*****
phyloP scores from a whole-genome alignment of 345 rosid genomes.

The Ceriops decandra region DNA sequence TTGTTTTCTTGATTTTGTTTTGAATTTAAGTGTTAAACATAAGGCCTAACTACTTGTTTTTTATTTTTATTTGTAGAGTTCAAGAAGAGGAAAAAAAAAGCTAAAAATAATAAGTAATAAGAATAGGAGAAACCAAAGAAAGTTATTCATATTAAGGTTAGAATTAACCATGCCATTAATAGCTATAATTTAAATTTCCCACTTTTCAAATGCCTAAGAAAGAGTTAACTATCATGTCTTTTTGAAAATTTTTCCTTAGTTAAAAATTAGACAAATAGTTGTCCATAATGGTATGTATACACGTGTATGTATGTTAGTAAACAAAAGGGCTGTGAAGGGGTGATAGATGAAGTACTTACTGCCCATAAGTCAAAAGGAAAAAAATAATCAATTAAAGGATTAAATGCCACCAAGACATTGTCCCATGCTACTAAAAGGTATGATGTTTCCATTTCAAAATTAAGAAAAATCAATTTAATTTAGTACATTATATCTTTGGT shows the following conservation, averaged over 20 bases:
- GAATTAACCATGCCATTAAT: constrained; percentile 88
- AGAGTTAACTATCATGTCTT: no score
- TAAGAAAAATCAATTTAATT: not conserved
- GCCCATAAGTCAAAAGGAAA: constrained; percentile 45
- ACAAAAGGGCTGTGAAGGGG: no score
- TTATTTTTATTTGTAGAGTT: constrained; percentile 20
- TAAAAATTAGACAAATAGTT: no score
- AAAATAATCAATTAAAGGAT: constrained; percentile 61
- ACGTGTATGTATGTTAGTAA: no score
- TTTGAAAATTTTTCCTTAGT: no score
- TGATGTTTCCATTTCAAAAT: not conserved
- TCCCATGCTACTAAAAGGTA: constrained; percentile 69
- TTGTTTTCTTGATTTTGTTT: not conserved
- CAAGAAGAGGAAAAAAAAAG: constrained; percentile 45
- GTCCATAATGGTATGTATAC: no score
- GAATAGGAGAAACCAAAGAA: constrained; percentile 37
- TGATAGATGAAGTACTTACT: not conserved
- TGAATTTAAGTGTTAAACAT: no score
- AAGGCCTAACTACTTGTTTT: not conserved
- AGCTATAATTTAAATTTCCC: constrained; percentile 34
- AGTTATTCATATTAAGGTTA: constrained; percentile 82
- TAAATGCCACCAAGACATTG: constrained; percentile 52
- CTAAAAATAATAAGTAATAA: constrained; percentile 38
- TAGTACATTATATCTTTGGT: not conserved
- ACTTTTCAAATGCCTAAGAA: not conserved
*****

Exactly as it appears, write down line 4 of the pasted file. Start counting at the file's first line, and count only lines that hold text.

- AGAGTTAACTATCATGTCTT: no score